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Van Gogh en de zee

Van Gogh and the sea Exhibition: 18 June - 10 October 2004

Museum press release, 13 May 2004

Presentation of Van Gogh and the sea alongside Manet’s sea paintings

Concurrent with the major summer exhibition of marines by Edouard Manet (18 June to 26 September 2004) the Van Gogh Museum will present a display on the theme of Van Gogh and the sea. The presentation features a selection of works made by the artist on the English coast at Ramsgate, at Scheveningen in Holland and at Les Saintes-Maries-de-la-Mer and Saint-Rémy in the south of France in 1888. The sea was a recurring theme in Van Gogh’s oeuvre. The works shown here are from the museum’s own collection, together with a number of loans.

Several drawings and sketches in letters from the time Van Gogh spent in The Hague (1881-1883) show the beach and village of Scheveningen, as well as portraits of fishermen. He was apparently less interested in the cosmopolitan entertainments of the up-and-coming seaside resort, than in the life and work of the fishing village. Here Van Gogh followed the best traditions of the Dutch masters of the Hague School, such as Hendrik Willem Mesdag and Jozef Israëls.

The presentation focuses on three paintings – one on loan from the Kröller-Müller Museum – which Van Gogh painted at Les Saintes-Maries-de-la-Mer in the south of France. For many years Van Gogh had longed to see the Mediterranean and a few months after arriving at Arles in February 1888 he made an excursion to this picturesque fishing village. His brief trip to the coast provided a new creative impulse; he was fascinated by the bright southern colours and was all the more convinced that it was ‘the light’ which he needed to paint. ‘Now that I have seen the sea here, I am absolutely convinced of the importance of staying in the Midi […] I am convinced that I shall set my individuality free simply by staying on here’, he wrote to his brother Theo around 5 June 1888 [623/500].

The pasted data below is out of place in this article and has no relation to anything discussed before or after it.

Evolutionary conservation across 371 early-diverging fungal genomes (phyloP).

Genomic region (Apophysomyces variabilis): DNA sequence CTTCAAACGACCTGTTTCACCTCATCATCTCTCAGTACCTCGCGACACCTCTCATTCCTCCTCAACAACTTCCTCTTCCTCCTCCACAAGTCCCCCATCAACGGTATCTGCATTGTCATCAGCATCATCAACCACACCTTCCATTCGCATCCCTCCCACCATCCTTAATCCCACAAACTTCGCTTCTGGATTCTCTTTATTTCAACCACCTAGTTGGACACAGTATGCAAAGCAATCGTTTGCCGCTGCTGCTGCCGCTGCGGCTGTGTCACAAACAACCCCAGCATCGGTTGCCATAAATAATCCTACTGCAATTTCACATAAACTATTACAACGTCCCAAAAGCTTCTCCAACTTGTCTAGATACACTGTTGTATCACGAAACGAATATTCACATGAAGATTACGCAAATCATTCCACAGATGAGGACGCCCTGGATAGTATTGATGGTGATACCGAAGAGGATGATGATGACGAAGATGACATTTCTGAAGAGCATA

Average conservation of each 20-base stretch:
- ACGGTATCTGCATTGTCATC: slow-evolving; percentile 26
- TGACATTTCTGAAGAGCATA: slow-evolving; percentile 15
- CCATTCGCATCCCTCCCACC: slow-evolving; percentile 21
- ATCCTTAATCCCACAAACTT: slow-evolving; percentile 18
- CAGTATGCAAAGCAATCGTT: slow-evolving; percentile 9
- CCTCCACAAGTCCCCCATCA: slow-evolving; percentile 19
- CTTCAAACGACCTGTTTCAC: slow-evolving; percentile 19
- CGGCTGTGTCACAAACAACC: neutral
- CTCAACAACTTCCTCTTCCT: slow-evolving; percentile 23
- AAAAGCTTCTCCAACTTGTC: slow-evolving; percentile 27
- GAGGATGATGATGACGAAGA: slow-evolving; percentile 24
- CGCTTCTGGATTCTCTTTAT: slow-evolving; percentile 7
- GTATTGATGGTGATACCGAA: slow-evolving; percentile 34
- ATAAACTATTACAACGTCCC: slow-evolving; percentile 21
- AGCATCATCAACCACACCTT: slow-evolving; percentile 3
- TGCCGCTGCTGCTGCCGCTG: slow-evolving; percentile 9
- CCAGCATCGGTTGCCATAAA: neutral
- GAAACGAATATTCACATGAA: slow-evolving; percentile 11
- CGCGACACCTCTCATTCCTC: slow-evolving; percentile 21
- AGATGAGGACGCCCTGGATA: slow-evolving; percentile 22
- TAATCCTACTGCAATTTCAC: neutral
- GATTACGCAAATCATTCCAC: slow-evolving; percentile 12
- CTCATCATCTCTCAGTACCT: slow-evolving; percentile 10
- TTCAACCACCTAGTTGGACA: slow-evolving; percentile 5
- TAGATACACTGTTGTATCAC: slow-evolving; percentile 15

The painting La Berceuse is also linked to Van Gogh’s marine theme. He suggested that this picture, a portrait of Madame Roulin holding a cradle cord, would look good on the cabin wall of a fishing boat, where it might soothe the lonely hearts of the sailors, bringing back ‘childhood memories of being rocked in their cots’.

Various Japanese prints will also be on show, as well as British and French magazine illustrations of the sea and fishing village life. The prints and illustrations are from Van Gogh’s own collection and represent a major source of inspiration in his oeuvre.